Young adult books round-up – review | Young adult


From Tracy Beaker to The Illustrated Mum, Jacqueline Wilson has long written about difficult childhoods. In Baby Love (Penguin, £12.99), her first novel aimed at teenage readers for several years, she tackles the thorny topic of teen pregnancy. Laura is a painfully naive 14-year-old in suburban 1960 when, flattered by the attentions of a French exchange student, a fateful walk home changes her life for ever. Fearful of societal shame, her parents send her to a mother-and-baby home to have the child and give it up for adoption. Wilson, who writes about the lives of girls with such compassion, is particularly perceptive on the complexities of friendships and the realities of the British class system. Heartbreaking, yet full of warmth and hope.

Also tackling big themes with a light touch is Christine Pillainayagam, a new voice in teenage fiction with her debut, Ellie Pillai Is Brown (Faber, £8.99, May). Fifteen-year-old Ellie describes herself as “somewhere between invisible and not very cool”, stumbling through the classic teen tribulations of first love, friendships, school and parental expectations, underpinned by the challenges of being brown in a very white town. An aspiring songwriter, Ellie’s favourite song lyrics are peppered throughout the book as she strives to find her own voice.

There’s more school drama in Simon James Green’s Gay Club! (Scholastic, £7.99, May), which sees the election for LGBTQ+ club president spark backstabbing and politics. A memorable cast shines in this smart, comedic novel that takes an astute but affectionate look at the gay community. Green is one of the UK’s funniest writers for young people, often focusing on gay teenagers in his work; I hope this is the book to earn him a wider audience.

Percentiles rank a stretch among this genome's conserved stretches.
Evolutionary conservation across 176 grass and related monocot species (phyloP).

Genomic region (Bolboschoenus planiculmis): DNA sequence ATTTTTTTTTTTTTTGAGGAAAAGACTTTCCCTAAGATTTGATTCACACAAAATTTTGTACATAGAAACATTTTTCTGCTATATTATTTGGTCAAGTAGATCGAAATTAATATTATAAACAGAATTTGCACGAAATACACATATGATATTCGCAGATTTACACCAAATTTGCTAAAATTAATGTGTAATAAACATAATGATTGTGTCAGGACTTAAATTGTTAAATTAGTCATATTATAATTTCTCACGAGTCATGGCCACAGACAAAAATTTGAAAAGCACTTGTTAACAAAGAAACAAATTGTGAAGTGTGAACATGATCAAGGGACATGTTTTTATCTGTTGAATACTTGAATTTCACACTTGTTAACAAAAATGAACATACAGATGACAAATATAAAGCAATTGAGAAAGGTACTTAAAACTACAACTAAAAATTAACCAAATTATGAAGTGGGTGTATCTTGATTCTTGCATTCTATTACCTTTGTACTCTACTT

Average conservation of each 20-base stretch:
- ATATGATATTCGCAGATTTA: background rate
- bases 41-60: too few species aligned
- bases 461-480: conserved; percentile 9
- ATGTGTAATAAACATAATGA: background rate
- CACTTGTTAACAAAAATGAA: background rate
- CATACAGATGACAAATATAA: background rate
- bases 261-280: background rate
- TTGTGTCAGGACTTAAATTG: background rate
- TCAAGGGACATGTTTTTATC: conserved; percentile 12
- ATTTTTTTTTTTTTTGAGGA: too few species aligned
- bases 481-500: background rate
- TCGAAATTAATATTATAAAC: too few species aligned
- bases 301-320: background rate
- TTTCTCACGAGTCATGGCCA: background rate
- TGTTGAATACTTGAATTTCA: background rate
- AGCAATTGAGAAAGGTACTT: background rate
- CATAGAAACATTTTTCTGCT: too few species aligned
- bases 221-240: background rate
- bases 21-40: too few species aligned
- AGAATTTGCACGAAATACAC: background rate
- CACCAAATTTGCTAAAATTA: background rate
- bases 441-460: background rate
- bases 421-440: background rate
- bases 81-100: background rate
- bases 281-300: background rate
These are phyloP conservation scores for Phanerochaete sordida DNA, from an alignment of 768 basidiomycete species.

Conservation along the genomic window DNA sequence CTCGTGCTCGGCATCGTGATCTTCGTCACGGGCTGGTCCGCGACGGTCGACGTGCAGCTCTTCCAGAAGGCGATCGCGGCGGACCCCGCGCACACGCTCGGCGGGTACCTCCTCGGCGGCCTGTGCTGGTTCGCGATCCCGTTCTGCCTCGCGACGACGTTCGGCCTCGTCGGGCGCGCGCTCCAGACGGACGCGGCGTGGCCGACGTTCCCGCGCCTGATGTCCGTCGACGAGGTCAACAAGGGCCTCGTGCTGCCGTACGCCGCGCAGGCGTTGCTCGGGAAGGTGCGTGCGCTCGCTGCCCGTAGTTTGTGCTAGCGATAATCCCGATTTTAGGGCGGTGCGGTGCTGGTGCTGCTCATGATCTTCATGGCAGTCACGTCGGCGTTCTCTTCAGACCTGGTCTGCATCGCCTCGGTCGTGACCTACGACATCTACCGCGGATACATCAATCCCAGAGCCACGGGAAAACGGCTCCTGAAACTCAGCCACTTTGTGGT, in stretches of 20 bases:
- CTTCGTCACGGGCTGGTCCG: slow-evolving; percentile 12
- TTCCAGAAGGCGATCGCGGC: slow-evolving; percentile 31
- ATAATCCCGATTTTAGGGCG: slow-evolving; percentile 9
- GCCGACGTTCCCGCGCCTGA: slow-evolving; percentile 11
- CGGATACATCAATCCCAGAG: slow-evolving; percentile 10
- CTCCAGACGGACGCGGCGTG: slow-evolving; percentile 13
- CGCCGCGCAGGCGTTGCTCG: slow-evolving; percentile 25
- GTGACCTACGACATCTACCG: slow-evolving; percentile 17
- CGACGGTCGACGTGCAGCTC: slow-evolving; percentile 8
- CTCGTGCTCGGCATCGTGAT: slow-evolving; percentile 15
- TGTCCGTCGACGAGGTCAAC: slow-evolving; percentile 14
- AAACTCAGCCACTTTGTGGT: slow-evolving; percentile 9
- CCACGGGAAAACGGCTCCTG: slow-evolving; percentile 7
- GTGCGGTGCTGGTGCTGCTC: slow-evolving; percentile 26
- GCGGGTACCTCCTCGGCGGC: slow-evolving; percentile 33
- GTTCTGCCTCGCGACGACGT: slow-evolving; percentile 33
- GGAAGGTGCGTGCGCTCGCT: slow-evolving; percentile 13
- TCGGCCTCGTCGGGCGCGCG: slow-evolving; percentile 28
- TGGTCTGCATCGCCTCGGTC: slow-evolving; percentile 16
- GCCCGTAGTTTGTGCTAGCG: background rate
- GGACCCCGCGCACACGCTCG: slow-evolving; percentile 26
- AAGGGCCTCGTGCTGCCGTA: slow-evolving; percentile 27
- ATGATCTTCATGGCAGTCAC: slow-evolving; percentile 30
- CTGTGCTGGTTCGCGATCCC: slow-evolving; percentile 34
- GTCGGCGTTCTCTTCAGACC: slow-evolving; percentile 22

In Erik J Brown’s debut, All That’s Left in the World (Hodder, £7.99), a super-flu significantly more deadly than Covid-19 has decimated the population. Two lonely, displaced boys make a treacherous journey down the eastern seaboard through a society in ruins, punctuated by escaped zoo animals and, most treacherous of all, other survivors. A slow-burning, heartfelt love story plays out against this post-apocalyptic backdrop, bringing hope and nuance to familiar survivalist themes.

Aneesa Marufu’s debut, The Balloon Thief (Chicken House, £7.99), sees Khadija escape her destiny of arranged marriage and boredom by fleeing in a hot-air balloon, along with unlikely accomplice Jacob, one of the oppressed hari people. As they race across a vividly realised desert kingdom, the duo are swept into an exhilarating adventure of black magic, djinns and revolution, with powerful themes of racism and oppression woven into the action.

Jacqueline Wilson: ‘particularly perceptive on the complexities of friendships’
Jacqueline Wilson: ‘particularly perceptive on the complexities of friendships’. Photograph: David Levenson/Getty Images

A major award winner in the US for middle-grade novels including The Girl Who Drank the Moon, Kelly Barnhill brings her exquisite writing to older readers in When Women Were Dragons (Hot Key, £14.99, May). It’s set in an alternative 1950s America, where thousands of women and girls spontaneously transform into dragons, an event so shocking that it is forbidden to even acknowledge it. In this soaring coming-of-age novel, Alex brings up her younger cousin Beatrice, awakening to independence, feminism and identity as she navigates Bea’s urge to “dragon”. Fans of modern feminist classics such as The Power will find much to admire here; for teenage readers and beyond.

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